The hidden superstrings, these thinkers went on, are the ultimate stuff of existence, forming us from the void by their tireless (and pretty much unexplained) rapid spinning, which surrounds each mass-less string with a sort of wall. The folded-up dimensions are at once incomprehensibly little, yet bulwarks; what they are is so alien to our existence that we'll never know, but add them all up like ingredients and you get solid matter.

Some scientists see superstring ideas as slight of hand or even hooey; priests of the middle ages, the theory's opponents are fond of pointing out, tried to explain forces of nature using mumbo-jumbo about the invisible too. But many physicists like superstring thinking, because it offers at least a conceptual explanation for one of the greatest of all questions: Why is there anything, instead of nothing?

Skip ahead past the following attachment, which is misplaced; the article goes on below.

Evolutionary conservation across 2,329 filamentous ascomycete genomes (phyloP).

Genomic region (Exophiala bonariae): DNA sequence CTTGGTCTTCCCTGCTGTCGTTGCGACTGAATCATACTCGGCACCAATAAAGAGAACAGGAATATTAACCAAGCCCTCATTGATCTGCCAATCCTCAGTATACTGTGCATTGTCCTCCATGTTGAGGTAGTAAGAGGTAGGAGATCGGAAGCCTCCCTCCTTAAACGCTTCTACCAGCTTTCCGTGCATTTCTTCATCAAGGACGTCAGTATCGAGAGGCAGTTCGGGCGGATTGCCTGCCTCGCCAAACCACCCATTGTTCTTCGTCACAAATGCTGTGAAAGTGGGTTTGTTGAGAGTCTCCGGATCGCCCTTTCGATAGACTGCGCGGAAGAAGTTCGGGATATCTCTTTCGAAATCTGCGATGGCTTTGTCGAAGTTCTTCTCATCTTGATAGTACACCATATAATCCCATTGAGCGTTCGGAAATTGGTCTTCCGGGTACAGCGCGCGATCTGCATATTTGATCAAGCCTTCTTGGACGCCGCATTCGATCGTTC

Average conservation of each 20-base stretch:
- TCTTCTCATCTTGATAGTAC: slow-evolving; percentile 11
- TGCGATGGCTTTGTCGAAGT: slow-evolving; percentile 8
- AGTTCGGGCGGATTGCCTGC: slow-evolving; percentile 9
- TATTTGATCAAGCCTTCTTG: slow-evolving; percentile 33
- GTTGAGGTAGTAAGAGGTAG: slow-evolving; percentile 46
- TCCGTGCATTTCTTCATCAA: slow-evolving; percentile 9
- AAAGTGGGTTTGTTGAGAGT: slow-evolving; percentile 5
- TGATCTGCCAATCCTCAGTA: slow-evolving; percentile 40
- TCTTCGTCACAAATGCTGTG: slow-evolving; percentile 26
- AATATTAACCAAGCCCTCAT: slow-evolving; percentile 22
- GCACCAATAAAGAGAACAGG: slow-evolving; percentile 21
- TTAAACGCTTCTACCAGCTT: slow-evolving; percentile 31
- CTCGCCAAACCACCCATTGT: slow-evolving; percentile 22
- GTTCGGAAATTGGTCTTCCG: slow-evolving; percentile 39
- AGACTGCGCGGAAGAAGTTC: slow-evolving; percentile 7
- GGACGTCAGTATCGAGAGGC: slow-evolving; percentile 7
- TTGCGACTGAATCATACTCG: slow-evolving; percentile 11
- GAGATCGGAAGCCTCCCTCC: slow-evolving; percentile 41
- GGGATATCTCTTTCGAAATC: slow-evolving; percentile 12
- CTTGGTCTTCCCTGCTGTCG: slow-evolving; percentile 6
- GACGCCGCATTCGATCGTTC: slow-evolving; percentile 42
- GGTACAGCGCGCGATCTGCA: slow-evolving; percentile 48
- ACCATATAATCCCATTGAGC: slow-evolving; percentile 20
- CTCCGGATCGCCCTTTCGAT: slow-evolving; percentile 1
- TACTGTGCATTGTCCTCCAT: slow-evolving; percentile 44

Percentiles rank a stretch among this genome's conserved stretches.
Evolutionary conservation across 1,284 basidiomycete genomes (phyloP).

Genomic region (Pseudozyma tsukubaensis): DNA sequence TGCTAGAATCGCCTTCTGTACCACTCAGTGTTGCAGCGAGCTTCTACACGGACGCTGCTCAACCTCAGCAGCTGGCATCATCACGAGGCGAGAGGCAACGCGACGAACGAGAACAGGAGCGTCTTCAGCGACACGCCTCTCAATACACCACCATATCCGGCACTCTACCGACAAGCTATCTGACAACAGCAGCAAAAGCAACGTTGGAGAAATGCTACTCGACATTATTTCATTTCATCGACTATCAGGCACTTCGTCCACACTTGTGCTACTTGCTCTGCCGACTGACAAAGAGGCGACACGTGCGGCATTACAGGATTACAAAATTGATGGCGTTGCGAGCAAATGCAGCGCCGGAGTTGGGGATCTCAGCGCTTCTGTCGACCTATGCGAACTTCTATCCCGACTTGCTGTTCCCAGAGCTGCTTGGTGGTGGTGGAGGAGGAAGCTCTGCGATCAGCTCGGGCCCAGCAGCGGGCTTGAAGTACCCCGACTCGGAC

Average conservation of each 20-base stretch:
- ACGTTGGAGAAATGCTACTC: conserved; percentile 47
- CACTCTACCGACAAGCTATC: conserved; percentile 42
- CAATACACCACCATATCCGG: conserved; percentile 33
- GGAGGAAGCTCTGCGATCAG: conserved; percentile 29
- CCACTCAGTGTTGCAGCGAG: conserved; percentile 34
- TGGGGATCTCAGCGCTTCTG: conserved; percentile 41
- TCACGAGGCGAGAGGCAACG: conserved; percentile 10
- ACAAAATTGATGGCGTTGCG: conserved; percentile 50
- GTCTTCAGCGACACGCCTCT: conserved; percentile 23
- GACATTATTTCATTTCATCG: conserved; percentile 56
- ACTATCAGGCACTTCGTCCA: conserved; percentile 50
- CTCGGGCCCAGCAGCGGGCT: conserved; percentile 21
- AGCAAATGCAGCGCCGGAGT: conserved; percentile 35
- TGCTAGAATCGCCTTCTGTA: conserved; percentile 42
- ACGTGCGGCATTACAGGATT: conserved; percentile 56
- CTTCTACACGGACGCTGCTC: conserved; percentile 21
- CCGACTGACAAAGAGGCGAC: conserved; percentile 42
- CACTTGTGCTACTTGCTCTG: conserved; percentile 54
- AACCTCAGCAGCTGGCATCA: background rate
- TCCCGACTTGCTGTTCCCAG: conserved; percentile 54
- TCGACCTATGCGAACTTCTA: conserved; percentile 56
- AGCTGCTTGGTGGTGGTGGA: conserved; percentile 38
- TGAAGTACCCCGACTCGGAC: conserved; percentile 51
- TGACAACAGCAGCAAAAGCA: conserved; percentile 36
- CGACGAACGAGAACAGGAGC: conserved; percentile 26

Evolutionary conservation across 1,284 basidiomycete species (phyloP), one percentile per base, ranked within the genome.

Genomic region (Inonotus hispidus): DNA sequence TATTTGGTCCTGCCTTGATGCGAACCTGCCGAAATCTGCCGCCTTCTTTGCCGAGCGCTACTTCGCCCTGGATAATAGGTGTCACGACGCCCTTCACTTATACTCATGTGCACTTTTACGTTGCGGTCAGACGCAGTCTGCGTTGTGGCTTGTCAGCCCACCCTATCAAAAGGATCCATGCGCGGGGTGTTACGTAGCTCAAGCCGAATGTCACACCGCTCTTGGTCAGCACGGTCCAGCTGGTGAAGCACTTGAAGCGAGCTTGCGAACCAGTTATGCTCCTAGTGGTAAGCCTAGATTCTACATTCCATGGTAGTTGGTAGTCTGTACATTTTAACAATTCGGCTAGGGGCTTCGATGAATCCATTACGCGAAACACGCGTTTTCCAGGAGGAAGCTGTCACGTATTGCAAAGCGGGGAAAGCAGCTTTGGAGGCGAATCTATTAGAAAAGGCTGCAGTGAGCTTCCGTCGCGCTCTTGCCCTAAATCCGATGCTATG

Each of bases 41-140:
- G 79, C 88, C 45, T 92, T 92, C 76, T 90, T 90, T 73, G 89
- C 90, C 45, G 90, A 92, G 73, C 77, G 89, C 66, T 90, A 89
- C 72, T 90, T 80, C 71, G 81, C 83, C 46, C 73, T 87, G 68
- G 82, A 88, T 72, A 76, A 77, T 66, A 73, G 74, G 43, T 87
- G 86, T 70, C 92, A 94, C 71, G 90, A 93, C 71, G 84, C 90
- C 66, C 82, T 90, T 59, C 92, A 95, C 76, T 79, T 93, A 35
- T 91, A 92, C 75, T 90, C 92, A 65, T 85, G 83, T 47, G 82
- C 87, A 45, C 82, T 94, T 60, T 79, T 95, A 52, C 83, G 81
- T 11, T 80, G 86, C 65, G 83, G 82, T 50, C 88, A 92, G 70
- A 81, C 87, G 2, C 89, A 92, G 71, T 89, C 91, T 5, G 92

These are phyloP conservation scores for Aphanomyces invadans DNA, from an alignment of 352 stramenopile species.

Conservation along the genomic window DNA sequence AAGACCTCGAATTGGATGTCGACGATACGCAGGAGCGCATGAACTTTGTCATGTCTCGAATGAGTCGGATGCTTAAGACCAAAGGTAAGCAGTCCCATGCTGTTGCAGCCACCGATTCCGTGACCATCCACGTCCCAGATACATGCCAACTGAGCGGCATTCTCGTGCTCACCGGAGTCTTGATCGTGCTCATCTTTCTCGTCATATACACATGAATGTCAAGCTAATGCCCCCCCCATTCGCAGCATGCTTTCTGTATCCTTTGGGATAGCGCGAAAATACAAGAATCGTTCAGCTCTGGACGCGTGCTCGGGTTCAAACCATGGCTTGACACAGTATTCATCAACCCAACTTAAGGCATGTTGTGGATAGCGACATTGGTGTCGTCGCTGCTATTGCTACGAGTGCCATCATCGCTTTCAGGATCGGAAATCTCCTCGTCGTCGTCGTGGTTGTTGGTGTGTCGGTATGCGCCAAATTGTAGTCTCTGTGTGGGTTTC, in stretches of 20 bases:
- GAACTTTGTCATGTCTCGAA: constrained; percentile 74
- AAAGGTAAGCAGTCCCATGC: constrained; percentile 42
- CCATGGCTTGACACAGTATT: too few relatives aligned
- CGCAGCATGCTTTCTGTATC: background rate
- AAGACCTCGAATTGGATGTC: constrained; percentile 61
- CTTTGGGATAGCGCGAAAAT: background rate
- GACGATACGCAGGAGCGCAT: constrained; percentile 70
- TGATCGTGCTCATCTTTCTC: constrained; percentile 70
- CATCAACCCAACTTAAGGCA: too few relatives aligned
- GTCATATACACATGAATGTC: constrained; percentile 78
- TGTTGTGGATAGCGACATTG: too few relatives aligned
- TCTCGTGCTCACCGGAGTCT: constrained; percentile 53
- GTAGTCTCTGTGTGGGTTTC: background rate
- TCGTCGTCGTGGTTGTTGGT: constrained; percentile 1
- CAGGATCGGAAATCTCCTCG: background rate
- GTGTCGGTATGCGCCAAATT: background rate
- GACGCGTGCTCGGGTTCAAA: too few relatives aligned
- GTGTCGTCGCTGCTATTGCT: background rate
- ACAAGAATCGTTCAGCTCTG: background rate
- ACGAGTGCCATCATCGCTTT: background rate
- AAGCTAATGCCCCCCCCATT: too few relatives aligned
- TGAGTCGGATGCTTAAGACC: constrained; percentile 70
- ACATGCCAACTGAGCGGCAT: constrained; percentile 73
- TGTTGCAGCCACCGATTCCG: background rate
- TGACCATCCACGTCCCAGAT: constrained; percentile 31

What is haunting about the juxtaposition of superstring theory and theology is that both describe the unseen as ultimately responsible for our being. Maybe superstrings are real but arise wholly from natural forces; maybe they are real and were made by God; maybe the idea will be discarded. At any rate, hundreds of advanced physicists now believe that invisible planes of existence are everywhere around us, maybe by the dozens. Is it so hard, in that context, to believe there is one real but invisible plane of the spirit?